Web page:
The best of EcoWatch, right in your inbox. Sign up for our email newsletter!
Groups Defending Human Rights to Food and Water Receive Food Sovereignty Prize
The US Food Sovereignty Alliance (USFSA), a network of organizations working to assert food and water as basic human rights and advocate for community control rather than the industrial food model as the solution to world hunger, has named Palestine's Union of Agricultural Work Committees (UAWC) and Bellingham, Washington's Community to Community Development/Comunidad a Comunidad (C2C) as co-recipients of its 2014 Food Sovereignty Prize.
While seemingly far-flung, each fights for a community whose access to a reliable food supply is threatened.
Palestine's story is widely known, of course, with news of bombings in the headlines almost every day. But beyond the dramatic and heart-wrenching stories of schools and apartment buildings destroyed and hundreds of civilians, including children killed, is the story of the struggle for daily survival in Gaza and the West Bank.
UAWC aims to mitigate the impacts of war by creating farm cooperatives and seed banks while fighting for the right to food, land and water.
Washington State is not experiencing war, but the situation for the migrant immigrant farm workers, often undocumented, that are essential to its agricultural economy is challenging as well. Community to Community Development helps by developing farm worker-owned cooperatives, organizing a successful nutrition education project called Cocinas Sanas, promoting domestic fair trade, supporting a new farm worker union and organizing a national boycott of Sakuma Farms, which has withheld pay, provided poor housing and retaliated against the workers.
“In honoring Community to Community, the USFSA honors indigenous farmworkers in the U.S. displaced by NAFTA," said C2C executive director Rosalinda Guillen. "These peasant farmers from Mexico are practicing a tradition of struggle for justice. Together, C2C and Familias Unidas are promoting food sovereignty in rural Washington State and challenging the corporate agricultural interests that are controlling our food system."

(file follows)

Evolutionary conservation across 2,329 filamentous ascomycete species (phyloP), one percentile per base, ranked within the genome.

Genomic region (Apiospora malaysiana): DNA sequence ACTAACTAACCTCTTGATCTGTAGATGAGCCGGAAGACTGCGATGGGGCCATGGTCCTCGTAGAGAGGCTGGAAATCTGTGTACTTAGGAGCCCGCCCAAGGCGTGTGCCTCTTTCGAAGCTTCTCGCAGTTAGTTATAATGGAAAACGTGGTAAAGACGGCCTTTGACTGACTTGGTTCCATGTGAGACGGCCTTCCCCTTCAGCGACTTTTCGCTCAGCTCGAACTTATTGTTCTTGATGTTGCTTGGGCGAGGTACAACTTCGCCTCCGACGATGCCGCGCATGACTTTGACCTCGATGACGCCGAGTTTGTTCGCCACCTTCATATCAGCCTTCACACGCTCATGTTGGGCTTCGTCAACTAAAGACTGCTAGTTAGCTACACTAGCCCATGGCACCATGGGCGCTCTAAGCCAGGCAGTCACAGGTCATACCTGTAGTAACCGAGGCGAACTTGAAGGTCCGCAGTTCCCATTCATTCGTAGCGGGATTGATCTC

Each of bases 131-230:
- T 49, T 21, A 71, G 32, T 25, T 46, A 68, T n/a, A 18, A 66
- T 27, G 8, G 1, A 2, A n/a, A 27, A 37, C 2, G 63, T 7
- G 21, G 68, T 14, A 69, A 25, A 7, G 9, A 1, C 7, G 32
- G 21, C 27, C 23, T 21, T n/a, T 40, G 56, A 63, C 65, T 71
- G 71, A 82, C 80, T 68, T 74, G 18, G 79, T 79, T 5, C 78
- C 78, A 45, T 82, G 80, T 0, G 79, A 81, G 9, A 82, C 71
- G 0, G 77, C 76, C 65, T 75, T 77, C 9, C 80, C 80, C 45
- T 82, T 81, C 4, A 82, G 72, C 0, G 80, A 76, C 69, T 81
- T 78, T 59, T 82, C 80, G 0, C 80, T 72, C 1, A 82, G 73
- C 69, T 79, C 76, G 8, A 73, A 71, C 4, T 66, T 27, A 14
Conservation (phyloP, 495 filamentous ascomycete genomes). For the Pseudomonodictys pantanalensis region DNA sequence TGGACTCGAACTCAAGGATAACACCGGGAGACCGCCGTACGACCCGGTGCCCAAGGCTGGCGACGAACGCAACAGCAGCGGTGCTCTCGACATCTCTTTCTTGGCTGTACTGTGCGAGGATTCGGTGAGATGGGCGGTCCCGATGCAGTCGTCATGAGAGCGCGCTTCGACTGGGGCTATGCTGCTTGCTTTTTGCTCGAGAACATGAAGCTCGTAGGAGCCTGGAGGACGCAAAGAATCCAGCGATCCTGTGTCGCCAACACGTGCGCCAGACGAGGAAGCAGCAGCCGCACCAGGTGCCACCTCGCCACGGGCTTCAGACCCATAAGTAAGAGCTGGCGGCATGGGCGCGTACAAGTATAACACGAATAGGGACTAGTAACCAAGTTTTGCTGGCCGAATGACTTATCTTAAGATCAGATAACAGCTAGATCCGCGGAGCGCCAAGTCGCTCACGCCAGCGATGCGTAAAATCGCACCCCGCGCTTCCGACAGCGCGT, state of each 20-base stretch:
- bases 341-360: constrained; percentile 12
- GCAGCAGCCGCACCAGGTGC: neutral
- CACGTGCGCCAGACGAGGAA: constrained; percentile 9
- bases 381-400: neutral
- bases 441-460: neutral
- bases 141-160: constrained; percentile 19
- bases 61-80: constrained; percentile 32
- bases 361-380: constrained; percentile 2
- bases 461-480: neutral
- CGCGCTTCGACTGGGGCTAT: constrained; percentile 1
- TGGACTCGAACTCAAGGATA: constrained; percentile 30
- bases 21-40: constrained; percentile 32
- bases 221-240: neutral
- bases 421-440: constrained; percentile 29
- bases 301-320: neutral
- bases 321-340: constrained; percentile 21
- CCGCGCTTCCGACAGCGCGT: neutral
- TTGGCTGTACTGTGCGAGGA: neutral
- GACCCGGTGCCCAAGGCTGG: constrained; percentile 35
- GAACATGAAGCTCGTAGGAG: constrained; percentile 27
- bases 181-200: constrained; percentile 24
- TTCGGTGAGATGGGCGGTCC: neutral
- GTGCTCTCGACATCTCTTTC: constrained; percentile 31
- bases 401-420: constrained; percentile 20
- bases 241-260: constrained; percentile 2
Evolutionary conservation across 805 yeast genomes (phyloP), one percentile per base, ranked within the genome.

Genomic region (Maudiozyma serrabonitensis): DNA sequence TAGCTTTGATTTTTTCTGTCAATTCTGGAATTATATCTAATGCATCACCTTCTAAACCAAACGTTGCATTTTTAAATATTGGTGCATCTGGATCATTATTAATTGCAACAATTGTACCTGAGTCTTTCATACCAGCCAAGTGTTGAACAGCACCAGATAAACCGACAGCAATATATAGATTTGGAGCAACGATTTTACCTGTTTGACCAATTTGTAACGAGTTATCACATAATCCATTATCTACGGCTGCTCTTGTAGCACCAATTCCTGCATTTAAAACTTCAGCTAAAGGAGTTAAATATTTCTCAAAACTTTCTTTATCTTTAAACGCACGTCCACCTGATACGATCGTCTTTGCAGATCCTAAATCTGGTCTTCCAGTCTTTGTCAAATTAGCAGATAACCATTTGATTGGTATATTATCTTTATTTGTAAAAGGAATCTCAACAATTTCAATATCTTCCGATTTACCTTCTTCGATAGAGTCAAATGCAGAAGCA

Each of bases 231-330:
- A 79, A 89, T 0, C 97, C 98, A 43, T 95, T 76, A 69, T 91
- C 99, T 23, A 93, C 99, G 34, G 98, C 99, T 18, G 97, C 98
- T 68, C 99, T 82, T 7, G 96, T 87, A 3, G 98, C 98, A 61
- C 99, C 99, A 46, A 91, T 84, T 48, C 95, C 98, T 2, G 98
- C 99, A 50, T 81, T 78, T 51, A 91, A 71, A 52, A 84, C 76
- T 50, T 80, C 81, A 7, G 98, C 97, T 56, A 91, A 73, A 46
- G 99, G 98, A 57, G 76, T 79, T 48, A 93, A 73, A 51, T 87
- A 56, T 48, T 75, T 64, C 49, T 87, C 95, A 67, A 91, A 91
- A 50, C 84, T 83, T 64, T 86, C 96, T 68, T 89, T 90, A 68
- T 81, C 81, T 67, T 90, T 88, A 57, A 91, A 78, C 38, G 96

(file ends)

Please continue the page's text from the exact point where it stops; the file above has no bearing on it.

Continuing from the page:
The prize will be awarded in Des Moines, Iowa on Oct. 15.
“For the sixth year in a row, the Food Sovereignty Prize is an exciting opportunity to highlight the hard work that small-scale farmers, farmworkers and other food producers do to feed their communities and create lasting solutions to the root causes of hunger, climate change and poverty," said Sara Mersha, director of grantmaking and advocacy at Grassroots International. "These successful strategies are the alternative to the damaging effects of the corporate agribusiness model, proving that, in the words of Arundhati Roy, ‘another world is possible [and] she is on her way.’ Grassroots International is proud to stand with the US Food Sovereignty Alliance in recognizing and celebrating this year's winners!”
YOU MIGHT ALSO LIKE
EcoWatch Daily Newsletter
By Malinda Maynor Lowery
Increasingly, Columbus Day is giving people pause.
By Jeff Turrentine
More than 58 million people currently living in the U.S. — 17 percent of the population — are of Latin-American descent. By 2065 that percentage is expected to rise to nearly a quarter. Hardly a monolith, this diverse group includes people with roots in dozens of countries; they or their ancestors might have arrived here at any point between the 1500s and today. They differ culturally, linguistically and politically.
By Tara Lohan
Prigi Arisandi, who founded the environmental group Ecological Observation and Wetlands Conservation, picks through a heap of worn plastic packaging in Mojokerto, Indonesia. Reading the labels, he calls out where the trash originated: the United States, Australia, New Zealand, United Kingdom, Canada. The logos range from Nestlé to Bob's Red Mill, Starbucks to Dunkin Donuts.
The trash of rich nations has become the burden of poorer countries.